Girl Scouts Together

 

girl scout pic

From first grade on, I was in Girl Scouts. It is a won­der­ful orga­ni­za­tion which gave me a great deal of skills and expe­ri­ence. I was a bit of an over­achiever in it and earned most of the awards possible.

When I went for my First Class Award, they were tran­si­tion­ing into a new pro­gram so I earned both the old and the new pro­gram which included the Sil­ver and Gold Awards. These awards were much more com­pli­cated than just earn­ing a sin­gle badge or chal­lenge. The Gold Award is very much the equiv­a­lent of earn­ing the Eagle Scout Award in Boy Scouts.

I also was the youngest ever in my area to earn the Green Angel Pin for out­stand­ing troop lead­ers. As part of earn­ing my Gold Award, I was a troop leader for a Brownie troop (grades 1 to 3). I always had assis­tant lead­ers who were over the age of 18, since I was still a minor, but I ran the troop.

Even now as an adult. I still try to live my life very much by the Girl Scout Law as it was when I was in Girl Scouts. Changes have hap­pened since then, but I still believe that Girl Scouts is a won­der­ful orga­ni­za­tion for teach­ing skills and pro­vid­ing expe­ri­ences that are both fun and edu­ca­tional. Skills you can use your whole lifetime.

If you would like more infor­ma­tion about Girl Scouts in the US, check out their main web­site at http://www.girlscouts.org/

There are also Girl Scouts and Girl Guides in many other coun­tries around the world.

Being Small Enough to Fit in a Shoebox

 

 

me at 3

That is an odd title I know, but there is a story behind it. From the time I was 2 years old, I went up to San Fran­cisco and saw an oph­thal­mol­o­gist named Dr. Jam­pol­ski. He always said that I had been his patient since I was small enough to fit in a shoe box.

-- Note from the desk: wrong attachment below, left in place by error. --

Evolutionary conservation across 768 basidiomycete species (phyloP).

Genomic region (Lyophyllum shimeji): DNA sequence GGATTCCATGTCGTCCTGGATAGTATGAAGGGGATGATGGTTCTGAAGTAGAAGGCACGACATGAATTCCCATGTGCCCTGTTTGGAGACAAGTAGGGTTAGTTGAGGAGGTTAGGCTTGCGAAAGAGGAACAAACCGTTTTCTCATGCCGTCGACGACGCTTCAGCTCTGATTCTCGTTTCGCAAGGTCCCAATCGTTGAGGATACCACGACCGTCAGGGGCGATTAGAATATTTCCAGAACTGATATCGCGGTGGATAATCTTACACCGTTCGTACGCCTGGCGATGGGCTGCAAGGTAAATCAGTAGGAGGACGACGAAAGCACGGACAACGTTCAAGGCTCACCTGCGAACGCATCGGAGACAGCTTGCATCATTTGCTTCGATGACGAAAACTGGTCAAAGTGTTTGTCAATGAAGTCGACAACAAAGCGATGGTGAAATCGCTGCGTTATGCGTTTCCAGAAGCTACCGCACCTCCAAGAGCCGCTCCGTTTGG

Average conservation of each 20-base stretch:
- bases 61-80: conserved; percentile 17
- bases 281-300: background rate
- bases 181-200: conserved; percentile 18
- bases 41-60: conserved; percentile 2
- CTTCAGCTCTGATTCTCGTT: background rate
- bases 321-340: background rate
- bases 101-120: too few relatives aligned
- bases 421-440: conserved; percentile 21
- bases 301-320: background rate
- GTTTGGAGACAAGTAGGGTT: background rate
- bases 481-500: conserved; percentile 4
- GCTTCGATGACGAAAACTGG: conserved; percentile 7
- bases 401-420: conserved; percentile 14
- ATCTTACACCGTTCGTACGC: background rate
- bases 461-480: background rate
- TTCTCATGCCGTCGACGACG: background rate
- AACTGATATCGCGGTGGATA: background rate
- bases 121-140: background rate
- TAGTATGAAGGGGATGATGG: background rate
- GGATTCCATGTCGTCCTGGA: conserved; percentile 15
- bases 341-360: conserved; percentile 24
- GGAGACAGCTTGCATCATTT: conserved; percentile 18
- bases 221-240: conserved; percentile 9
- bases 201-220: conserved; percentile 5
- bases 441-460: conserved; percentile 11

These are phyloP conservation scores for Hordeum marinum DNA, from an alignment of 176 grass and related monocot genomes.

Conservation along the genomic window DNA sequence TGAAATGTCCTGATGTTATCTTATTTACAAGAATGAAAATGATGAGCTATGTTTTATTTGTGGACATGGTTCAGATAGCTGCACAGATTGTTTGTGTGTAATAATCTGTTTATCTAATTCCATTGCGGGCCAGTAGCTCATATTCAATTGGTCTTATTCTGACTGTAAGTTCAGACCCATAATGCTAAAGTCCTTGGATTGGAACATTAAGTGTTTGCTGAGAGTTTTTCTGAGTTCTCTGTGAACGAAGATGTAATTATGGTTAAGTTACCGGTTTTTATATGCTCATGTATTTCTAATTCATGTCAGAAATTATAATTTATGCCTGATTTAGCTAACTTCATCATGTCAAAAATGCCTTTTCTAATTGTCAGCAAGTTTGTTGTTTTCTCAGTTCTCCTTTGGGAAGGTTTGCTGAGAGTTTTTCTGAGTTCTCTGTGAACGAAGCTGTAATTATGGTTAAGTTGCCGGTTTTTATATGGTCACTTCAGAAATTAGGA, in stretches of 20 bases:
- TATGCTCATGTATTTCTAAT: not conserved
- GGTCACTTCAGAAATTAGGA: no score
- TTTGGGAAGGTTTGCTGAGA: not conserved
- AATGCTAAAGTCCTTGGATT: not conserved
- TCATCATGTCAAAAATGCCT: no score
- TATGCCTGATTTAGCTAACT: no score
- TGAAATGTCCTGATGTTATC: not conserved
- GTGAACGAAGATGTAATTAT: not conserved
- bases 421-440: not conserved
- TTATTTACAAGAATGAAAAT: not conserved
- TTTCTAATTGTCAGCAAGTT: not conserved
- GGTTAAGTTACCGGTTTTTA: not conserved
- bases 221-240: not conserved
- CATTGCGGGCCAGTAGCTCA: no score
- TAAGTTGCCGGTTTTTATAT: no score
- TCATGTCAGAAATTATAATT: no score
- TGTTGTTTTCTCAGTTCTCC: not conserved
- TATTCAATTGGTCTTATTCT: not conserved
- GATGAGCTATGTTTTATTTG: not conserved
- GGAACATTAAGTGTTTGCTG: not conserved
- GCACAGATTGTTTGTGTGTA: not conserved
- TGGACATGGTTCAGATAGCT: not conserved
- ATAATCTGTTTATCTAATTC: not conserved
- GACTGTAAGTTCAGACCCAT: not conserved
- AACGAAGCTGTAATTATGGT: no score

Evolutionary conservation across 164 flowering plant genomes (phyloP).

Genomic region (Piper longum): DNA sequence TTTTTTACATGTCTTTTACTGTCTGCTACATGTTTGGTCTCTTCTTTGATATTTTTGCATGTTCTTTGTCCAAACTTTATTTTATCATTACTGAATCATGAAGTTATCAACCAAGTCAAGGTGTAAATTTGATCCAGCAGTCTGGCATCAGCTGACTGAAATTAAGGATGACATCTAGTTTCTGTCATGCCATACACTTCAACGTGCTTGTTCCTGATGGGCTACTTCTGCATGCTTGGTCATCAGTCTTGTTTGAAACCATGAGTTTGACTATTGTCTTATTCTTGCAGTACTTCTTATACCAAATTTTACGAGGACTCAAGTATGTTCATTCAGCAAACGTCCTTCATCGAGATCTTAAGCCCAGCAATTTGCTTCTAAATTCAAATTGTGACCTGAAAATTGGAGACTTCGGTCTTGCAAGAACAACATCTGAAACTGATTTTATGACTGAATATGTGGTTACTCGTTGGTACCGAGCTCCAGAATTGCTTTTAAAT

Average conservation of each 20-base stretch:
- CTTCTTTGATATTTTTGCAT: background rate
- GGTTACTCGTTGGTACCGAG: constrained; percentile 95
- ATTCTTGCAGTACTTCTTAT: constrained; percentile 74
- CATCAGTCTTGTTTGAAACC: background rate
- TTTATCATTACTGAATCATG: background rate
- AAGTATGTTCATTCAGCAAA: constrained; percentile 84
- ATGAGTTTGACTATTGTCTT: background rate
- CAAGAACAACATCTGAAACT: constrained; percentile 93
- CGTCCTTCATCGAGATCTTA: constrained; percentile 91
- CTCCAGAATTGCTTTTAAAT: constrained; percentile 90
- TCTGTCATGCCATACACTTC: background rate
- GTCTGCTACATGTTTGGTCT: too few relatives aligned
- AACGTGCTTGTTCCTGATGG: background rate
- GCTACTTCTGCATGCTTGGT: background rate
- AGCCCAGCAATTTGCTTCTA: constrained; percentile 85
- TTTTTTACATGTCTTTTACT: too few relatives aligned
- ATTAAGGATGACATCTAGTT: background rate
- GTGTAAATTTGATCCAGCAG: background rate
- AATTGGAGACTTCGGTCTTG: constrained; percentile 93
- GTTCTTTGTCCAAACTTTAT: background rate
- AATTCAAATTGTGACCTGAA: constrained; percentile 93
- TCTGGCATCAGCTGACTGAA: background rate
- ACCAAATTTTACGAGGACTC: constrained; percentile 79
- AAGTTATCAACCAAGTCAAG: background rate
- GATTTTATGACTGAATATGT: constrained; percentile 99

He would sched­ule all day appoint­ments for me and have doc­tors and res­i­dents from all over the world come to see my eyes. Being a very small child, and hav­ing 20 or 30 strangers all look­ing into my eyes was quite a les­son in learn­ing how to be patient.

He did that because I had so many dif­fer­ent eye prob­lems in one set of eyes. I have been writ­ten up in many med­ical jour­nals and text­books to help teach eye doc­tors. I am happy that all those hours sit­ting and hav­ing my eyes exam­ined, has led to research that has helped so many other patients with their eyes over the years.

A more per­sonal and direct exam­ple of the research on my eyes help­ing some­one else is my cousin Scot, (who is 11 years younger than me). He also saw Dr. Jam­pol­ski on my mother’s rec­om­men­da­tion, and they were able to do more for his eyes based on the data col­lected on mine. That is a really good feeling.

Who am I?

 

rach old

Well I am on a new excit­ing jour­ney and I hope all of you enjoy the jour­ney with me. How I got here is an inter­est­ing story in itself.

Raised in a small town in the Cen­tral Val­ley of Cal­i­for­nia, I was a pio­neer in main­stream­ing in Cal­i­for­nia. I also was active at a young age in grass roots and polit­i­cal cam­paign­ing. I was a Girl Scout from first grade on. From the time I was a small child, I was placed in the role of leader, men­tor, teacher, and advocate.

My orig­i­nal goal was to get a teach­ing cre­den­tial and open an edu­ca­tional con­sult­ing busi­ness on the side pri­mar­ily in the area of edu­ca­tion and spe­cial needs. I have run into some snags along the way. So now I am start­ing a new path to get me out of the rut and into the running.